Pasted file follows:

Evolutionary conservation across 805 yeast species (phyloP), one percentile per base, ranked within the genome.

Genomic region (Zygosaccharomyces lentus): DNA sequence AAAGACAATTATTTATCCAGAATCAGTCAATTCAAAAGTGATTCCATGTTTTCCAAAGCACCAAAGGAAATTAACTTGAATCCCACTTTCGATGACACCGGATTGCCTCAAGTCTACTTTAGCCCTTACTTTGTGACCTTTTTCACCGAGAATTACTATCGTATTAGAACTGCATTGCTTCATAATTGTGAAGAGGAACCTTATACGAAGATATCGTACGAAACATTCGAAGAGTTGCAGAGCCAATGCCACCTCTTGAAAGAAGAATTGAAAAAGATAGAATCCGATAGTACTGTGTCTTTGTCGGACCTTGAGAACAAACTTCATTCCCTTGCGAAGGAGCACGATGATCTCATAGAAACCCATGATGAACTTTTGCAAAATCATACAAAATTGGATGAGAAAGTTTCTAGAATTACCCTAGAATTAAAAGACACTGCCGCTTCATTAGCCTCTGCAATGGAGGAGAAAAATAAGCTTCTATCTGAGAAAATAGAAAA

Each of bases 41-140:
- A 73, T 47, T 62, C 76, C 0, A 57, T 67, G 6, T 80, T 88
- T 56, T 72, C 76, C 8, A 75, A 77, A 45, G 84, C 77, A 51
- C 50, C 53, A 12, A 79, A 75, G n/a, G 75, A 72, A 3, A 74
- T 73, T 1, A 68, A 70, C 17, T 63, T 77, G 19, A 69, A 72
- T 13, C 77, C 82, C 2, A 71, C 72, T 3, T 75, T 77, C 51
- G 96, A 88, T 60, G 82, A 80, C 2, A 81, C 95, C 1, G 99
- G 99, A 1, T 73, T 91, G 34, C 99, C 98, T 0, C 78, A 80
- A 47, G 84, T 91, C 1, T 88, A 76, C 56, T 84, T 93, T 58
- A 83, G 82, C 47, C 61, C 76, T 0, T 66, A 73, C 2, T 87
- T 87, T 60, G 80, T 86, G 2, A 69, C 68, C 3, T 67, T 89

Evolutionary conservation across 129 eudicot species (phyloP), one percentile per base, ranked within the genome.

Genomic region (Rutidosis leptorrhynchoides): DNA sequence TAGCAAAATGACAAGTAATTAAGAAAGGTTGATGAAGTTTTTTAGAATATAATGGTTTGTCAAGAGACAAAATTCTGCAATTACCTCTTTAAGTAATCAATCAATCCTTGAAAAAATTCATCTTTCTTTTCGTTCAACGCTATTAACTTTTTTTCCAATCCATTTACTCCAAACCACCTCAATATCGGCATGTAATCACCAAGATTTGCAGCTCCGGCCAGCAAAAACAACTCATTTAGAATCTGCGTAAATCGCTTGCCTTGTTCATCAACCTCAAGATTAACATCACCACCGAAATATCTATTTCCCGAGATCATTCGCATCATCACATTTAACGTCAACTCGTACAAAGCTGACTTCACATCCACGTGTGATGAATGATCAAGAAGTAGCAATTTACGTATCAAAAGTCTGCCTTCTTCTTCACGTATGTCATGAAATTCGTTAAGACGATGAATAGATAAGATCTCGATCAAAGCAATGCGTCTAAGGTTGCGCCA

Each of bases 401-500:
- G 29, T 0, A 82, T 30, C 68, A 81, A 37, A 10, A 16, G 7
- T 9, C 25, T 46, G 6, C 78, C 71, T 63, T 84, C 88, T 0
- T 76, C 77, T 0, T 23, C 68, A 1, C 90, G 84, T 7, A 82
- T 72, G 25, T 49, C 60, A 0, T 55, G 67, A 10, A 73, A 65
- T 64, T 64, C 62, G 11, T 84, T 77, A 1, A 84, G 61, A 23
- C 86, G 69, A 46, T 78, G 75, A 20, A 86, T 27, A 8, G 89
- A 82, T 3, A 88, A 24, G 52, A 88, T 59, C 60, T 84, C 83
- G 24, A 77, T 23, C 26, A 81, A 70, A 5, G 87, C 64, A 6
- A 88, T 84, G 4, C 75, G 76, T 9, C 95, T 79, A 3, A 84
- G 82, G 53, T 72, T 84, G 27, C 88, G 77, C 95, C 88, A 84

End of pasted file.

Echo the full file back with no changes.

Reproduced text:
Evolutionary conservation across 805 yeast species (phyloP), one percentile per base, ranked within the genome.

Genomic region (Zygosaccharomyces lentus): DNA sequence AAAGACAATTATTTATCCAGAATCAGTCAATTCAAAAGTGATTCCATGTTTTCCAAAGCACCAAAGGAAATTAACTTGAATCCCACTTTCGATGACACCGGATTGCCTCAAGTCTACTTTAGCCCTTACTTTGTGACCTTTTTCACCGAGAATTACTATCGTATTAGAACTGCATTGCTTCATAATTGTGAAGAGGAACCTTATACGAAGATATCGTACGAAACATTCGAAGAGTTGCAGAGCCAATGCCACCTCTTGAAAGAAGAATTGAAAAAGATAGAATCCGATAGTACTGTGTCTTTGTCGGACCTTGAGAACAAACTTCATTCCCTTGCGAAGGAGCACGATGATCTCATAGAAACCCATGATGAACTTTTGCAAAATCATACAAAATTGGATGAGAAAGTTTCTAGAATTACCCTAGAATTAAAAGACACTGCCGCTTCATTAGCCTCTGCAATGGAGGAGAAAAATAAGCTTCTATCTGAGAAAATAGAAAA

Each of bases 41-140:
- A 73, T 47, T 62, C 76, C 0, A 57, T 67, G 6, T 80, T 88
- T 56, T 72, C 76, C 8, A 75, A 77, A 45, G 84, C 77, A 51
- C 50, C 53, A 12, A 79, A 75, G n/a, G 75, A 72, A 3, A 74
- T 73, T 1, A 68, A 70, C 17, T 63, T 77, G 19, A 69, A 72
- T 13, C 77, C 82, C 2, A 71, C 72, T 3, T 75, T 77, C 51
- G 96, A 88, T 60, G 82, A 80, C 2, A 81, C 95, C 1, G 99
- G 99, A 1, T 73, T 91, G 34, C 99, C 98, T 0, C 78, A 80
- A 47, G 84, T 91, C 1, T 88, A 76, C 56, T 84, T 93, T 58
- A 83, G 82, C 47, C 61, C 76, T 0, T 66, A 73, C 2, T 87
- T 87, T 60, G 80, T 86, G 2, A 69, C 68, C 3, T 67, T 89

Evolutionary conservation across 129 eudicot species (phyloP), one percentile per base, ranked within the genome.

Genomic region (Rutidosis leptorrhynchoides): DNA sequence TAGCAAAATGACAAGTAATTAAGAAAGGTTGATGAAGTTTTTTAGAATATAATGGTTTGTCAAGAGACAAAATTCTGCAATTACCTCTTTAAGTAATCAATCAATCCTTGAAAAAATTCATCTTTCTTTTCGTTCAACGCTATTAACTTTTTTTCCAATCCATTTACTCCAAACCACCTCAATATCGGCATGTAATCACCAAGATTTGCAGCTCCGGCCAGCAAAAACAACTCATTTAGAATCTGCGTAAATCGCTTGCCTTGTTCATCAACCTCAAGATTAACATCACCACCGAAATATCTATTTCCCGAGATCATTCGCATCATCACATTTAACGTCAACTCGTACAAAGCTGACTTCACATCCACGTGTGATGAATGATCAAGAAGTAGCAATTTACGTATCAAAAGTCTGCCTTCTTCTTCACGTATGTCATGAAATTCGTTAAGACGATGAATAGATAAGATCTCGATCAAAGCAATGCGTCTAAGGTTGCGCCA

Each of bases 401-500:
- G 29, T 0, A 82, T 30, C 68, A 81, A 37, A 10, A 16, G 7
- T 9, C 25, T 46, G 6, C 78, C 71, T 63, T 84, C 88, T 0
- T 76, C 77, T 0, T 23, C 68, A 1, C 90, G 84, T 7, A 82
- T 72, G 25, T 49, C 60, A 0, T 55, G 67, A 10, A 73, A 65
- T 64, T 64, C 62, G 11, T 84, T 77, A 1, A 84, G 61, A 23
- C 86, G 69, A 46, T 78, G 75, A 20, A 86, T 27, A 8, G 89
- A 82, T 3, A 88, A 24, G 52, A 88, T 59, C 60, T 84, C 83
- G 24, A 77, T 23, C 26, A 81, A 70, A 5, G 87, C 64, A 6
- A 88, T 84, G 4, C 75, G 76, T 9, C 95, T 79, A 3, A 84
- G 82, G 53, T 72, T 84, G 27, C 88, G 77, C 95, C 88, A 84